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  • DoorstepRx

FIVE BEST PRACTICES FOR A SUCCESSFUL PHARMACY HOME DELIVERY

Updated: May 20, 2019

As customer expectations increase, the home-delivery dilemma continues to plague both traditional brick and mortar pharmacies that offer home delivery and, more directly, those that offer eCommerce for whom a positive delivery experience is absolutely paramount in ensuring patient satisfaction.

This increased customer demand, combined with a slew of other factors, including driver shortages, fuel costs, and unpredictable variables such as misplaced packages and delivering to the wrong address, all compound to make last-mile logistics a real headache for pharmacies of all sizes.

eCommerce giants has tried to address the last-mile dilemma by introducing it’s own solution which entices people to deliver packages to customers for the company at an hourly rate. Pharmacies are now are turning to end to end delivery combined with eCommerce platforms in order to ensure successful last-mile delivery such as DoorstepRx®.


Best practices for successful home-delivery:


Leverage Technology

Leveraging technology is crucial for home-delivery success. The available end-to-end shipping logistics solutions form an important part of this best practice by integrating such platforms with various systems, such as proprietary software combined with logistical management systems. Technology helps you gain accurate information on delivery status and anticipate future resources needed.

You don’t need to limit the technology at your disposal to software, though, for optimizing last-mile deliveries. Several eCommerce companies, including Amazon, now use contracted drivers in improving the speed of last-mile delivery, particularly for customers situated in rural areas, who are quite costly to reach. Pharmacies can expand their market and grow their business by utilizing resources available to them and work with companies that offer advice and technological platforms to achieve their goal.


Prepare for Same-Day Delivery

Patient demand is the key shaper of home-delivery logistics. In a world of instant gratification, there is an increasing trend towards a preference for same-day delivery among online shoppers, with the latest surveys showing that 60 percent of customers are willing to pay extra for same-day delivery.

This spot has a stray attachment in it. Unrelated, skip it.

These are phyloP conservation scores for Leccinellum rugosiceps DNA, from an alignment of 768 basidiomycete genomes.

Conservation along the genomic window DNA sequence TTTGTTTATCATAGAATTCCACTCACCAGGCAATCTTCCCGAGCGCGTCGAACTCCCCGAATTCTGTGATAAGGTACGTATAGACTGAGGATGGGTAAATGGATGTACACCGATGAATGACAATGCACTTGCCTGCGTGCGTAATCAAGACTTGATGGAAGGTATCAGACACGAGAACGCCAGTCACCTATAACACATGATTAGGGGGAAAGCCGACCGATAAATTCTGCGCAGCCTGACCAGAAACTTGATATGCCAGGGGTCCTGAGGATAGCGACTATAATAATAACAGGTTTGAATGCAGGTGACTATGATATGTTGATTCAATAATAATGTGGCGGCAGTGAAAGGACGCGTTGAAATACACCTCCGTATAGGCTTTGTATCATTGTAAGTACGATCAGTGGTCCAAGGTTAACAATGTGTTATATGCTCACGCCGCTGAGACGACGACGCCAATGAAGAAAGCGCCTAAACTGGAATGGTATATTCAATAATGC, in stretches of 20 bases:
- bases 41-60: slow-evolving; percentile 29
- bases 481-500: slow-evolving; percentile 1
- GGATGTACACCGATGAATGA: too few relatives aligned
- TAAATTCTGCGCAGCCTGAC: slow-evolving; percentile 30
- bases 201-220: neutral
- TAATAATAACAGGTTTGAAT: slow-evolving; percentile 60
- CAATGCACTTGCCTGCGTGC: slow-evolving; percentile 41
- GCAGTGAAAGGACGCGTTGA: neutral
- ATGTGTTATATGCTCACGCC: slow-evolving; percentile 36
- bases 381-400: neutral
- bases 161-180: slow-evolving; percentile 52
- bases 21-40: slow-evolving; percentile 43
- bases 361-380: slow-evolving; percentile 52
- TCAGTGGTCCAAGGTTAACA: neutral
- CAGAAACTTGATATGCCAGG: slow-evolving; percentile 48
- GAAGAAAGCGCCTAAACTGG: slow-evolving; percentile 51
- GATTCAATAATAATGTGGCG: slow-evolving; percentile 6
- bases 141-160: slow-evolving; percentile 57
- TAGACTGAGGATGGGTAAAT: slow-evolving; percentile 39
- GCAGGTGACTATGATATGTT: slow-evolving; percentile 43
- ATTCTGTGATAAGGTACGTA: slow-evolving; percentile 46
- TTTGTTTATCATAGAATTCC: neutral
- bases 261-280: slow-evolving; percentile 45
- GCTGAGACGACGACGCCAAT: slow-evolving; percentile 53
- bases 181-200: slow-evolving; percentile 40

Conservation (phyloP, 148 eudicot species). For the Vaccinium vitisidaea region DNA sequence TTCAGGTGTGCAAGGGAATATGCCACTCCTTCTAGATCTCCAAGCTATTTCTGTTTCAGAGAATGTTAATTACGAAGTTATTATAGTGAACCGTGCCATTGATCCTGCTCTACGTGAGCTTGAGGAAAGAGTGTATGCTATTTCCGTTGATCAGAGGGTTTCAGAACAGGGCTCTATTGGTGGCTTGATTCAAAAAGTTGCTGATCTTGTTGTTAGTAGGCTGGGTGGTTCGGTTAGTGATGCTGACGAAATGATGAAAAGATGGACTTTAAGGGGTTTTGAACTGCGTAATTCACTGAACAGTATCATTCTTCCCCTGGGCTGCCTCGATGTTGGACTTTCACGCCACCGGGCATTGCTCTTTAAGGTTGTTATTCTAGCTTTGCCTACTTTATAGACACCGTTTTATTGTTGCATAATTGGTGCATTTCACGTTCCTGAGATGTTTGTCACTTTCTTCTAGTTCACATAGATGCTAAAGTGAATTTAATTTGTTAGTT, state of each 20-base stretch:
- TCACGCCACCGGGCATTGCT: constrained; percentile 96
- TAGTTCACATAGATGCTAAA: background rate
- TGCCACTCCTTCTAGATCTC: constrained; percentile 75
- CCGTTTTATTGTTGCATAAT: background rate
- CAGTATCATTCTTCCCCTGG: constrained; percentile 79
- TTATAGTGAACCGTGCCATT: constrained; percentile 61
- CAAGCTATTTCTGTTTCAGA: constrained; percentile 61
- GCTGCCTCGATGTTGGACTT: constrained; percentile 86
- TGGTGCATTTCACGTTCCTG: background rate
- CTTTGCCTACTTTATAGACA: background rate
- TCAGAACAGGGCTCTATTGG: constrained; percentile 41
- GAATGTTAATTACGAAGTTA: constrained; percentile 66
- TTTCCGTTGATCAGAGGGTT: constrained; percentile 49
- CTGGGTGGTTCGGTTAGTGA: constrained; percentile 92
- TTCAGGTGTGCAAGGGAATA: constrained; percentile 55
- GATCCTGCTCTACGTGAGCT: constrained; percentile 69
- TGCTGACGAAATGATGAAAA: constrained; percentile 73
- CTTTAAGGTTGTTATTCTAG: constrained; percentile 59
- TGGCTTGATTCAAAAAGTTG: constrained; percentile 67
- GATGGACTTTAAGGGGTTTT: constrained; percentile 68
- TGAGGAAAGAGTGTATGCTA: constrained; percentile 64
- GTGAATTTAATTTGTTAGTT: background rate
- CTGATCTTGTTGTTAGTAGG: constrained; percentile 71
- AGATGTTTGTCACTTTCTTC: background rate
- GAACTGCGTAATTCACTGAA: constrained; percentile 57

Pharmacies delivering goods should realize the importance of same-day delivery and begin to prepare for its implementation.


Measure Performance

You cannot accurately judge your performance at improving last mile delivery efficiency without metrics. You can collect tons of data related to specific metrics, such as on-time delivery, driver productivity, etc. Then, these measurements can be used to improve and refine your business strategies.

You need to meet customer requirements for home-delivery in a cost-efficient manner and the data gained from measuring performance goes a long way to help in achieving this.


Communicate with Customers

Customer-centric home-delivery is the only way forward. Customers now want total visibility into the delivery progress, with many people demanding to know where their driver is and at what time he/she will arrive with their goods.

Communication and visibility into the last mile for the customer are necessities. Furthermore, offering more choice can only lead to good things. For example, many eCommerce consumers want delivery dates and even time slots that suits their need.




Shrink Distances

Shrinking the distance between the pharmacy and the patient is another best practice for a robust last-mile logistics strategy. Running a tighter last-mile ship, including when shipping products over long distances, could entail using local chain stores as distribution centers to ultimately shrink distances and reduce potential disruptions to the delivery journey.

A reduction in transport distances over the last-mile inevitably leads to savings on human labor, fuel costs, etc. As retailers expand, they must increasingly invest in local stores as distribution centers in areas with large customer bases.

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